Manafort juror blames 1 holdout for derailing conviction on 10 of 18 counts

PHOTO: Paul Manafort, President Donald Trumps former campaign chairman, leaves the federal courthouse in Washington, DC, Nov. 6, 2017.PlayJacquelyn Martin/AP, FILE
WATCH Paul Manafort found guilty of tax fraud

A single juror prevented President Trump's former campaign chairman Paul Manafort from being convicted this week on all 18 counts of tax evasion and bank fraud, according to fellow juror Paula Duncan, who offered insight into the four days of their deliberations.

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In a Fox News interview late Wednesday night, Duncan, a self-described Trump supporter, became the first from the panel to speak out since Manafort’s conviction Tuesday on eight of the fraud counts, with mistrials declared on the remaining 10.

PHOTO: Paula Duncan, a juror on the Paul Manafort trial appears on Fox News, Aug. 22, 2018.Fox News
Paula Duncan, a juror on the Paul Manafort trial appears on Fox News, Aug. 22, 2018.

PHOTO: This courtroom sketch depicts U.S. District court Judge T.S. Ellis III speaking to the lawyers and defendant Paul Manafort.Dana Verkouteren via AP
This courtroom sketch depicts U.S. District court Judge T.S. Ellis III speaking to the lawyers and defendant Paul Manafort.

She said the holdout -- an unnamed female juror -- was stuck on reasonable doubt.

"Reasonable doubt. The person, a female juror, was -- we all tried to convince her to look at the paper trail," Duncan said. "We laid it out in front of her again and again, and she still said that she had a reasonable doubt.

"We didn't want to be hung so tried for an extended period of time to convince her. But in the end, she held out."

PHOTO: President Donald Trumps former campaign chairman Paul Manafort stands before Judge T.S. Ellis as he was found guilty of eight of the 18 charges he faced in a case of bank and tax fraud at U.S. District Courthouse in Alexandria, Va., Aug. 21, 2018.Bill Hennessy/Reuters
President Donald Trump's former campaign chairman Paul Manafort stands before Judge T.S. Ellis as he was found guilty of eight of the 18 charges he faced in a case of bank and tax fraud at U.S. District Courthouse in Alexandria, Va., Aug. 21, 2018.

Manafort is facing a maximum of 80 years behind bars but the sentence is likely to be less.

The jury also agreed to throw out the testimony of the prosecution's star witness and Manafort's former business partner, Rick Gates.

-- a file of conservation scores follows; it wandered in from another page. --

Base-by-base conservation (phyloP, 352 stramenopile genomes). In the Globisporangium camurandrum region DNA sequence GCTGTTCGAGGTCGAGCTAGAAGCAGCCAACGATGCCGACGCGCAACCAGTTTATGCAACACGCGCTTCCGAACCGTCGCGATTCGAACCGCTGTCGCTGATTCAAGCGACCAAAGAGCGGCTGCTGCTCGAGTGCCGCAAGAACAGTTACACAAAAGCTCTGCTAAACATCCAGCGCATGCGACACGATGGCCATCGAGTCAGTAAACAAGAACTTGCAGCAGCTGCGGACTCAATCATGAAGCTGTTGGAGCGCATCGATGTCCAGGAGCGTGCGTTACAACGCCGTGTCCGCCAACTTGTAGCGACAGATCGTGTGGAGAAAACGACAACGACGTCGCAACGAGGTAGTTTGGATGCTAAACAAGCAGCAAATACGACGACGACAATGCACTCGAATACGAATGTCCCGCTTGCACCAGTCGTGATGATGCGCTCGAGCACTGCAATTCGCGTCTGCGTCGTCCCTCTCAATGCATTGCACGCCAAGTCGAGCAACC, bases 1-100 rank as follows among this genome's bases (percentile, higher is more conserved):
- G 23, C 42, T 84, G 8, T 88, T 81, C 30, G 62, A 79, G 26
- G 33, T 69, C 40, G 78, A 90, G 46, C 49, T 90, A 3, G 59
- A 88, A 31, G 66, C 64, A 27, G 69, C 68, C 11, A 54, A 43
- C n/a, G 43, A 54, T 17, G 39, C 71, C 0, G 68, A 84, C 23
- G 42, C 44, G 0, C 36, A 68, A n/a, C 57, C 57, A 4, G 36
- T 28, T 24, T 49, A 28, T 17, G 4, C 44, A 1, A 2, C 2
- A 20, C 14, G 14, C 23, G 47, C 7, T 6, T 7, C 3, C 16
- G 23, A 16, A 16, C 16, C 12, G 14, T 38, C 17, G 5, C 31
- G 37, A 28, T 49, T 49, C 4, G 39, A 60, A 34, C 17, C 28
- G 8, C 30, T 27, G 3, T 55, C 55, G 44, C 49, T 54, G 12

PHOTO: The defense attorneys for former Trump campaign manager Paul Manafort, including lead attorney Kevin Downing (C), Richard Westling (L) and Thomas Zehnle (R), depart the US Courthouse in Alexandria, Va., Aug. 21, 2018.Jim Watson/AFP/Getty Images
The defense attorneys for former Trump campaign manager Paul Manafort, including lead attorney Kevin Downing (C), Richard Westling (L) and Thomas Zehnle (R), depart the US Courthouse in Alexandria, Va., Aug. 21, 2018.

During his three-day testimony, Gates described his part in shielding millions of dollars in more than a dozen offshore accounts from United States tax collectors. Gates said he did so at Manafort's direction, Gates said, also admitted to embezzling "several hundred thousand" dollars from Manafort.

Manafort's attorneys built their defense argument around Gates, painting him as the true culprit behind their client's crimes and asserting that Manafort's only mistake was "placing his trust in the wrong person," referring to Gates.

PHOTO: Paul Manafort, President Donald Trumps former campaign chairman, leaves the federal courthouse in Washington, DC, Nov. 6, 2017.Jacquelyn Martin/AP, FILE
Paul Manafort, President Donald Trump's former campaign chairman, leaves the federal courthouse in Washington, DC, Nov. 6, 2017.

In the jury room, “One of us had a problem with accepting his testimony because he took the plea and so we agreed to throw out his testimony and look at the paperwork, which his name was all over," Duncan said.

When asked whether she found him to be a credible witness, Duncan added: "No I think he would have done anything that he could to preserve himself. That's just obvious in the fact that he flipped on Manafort."

Gates pleaded guilty in February to charges of conspiracy against the United States and lying to federal authorities. Having initially been charged alongside Manafort, Gates has since cooperated with the special counsel as part of his investigation into Russian meddling during the 2016 campaign, telling the court during testimony that he has met with Mueller's team "about twenty" times. Gates has not yet been sentenced.

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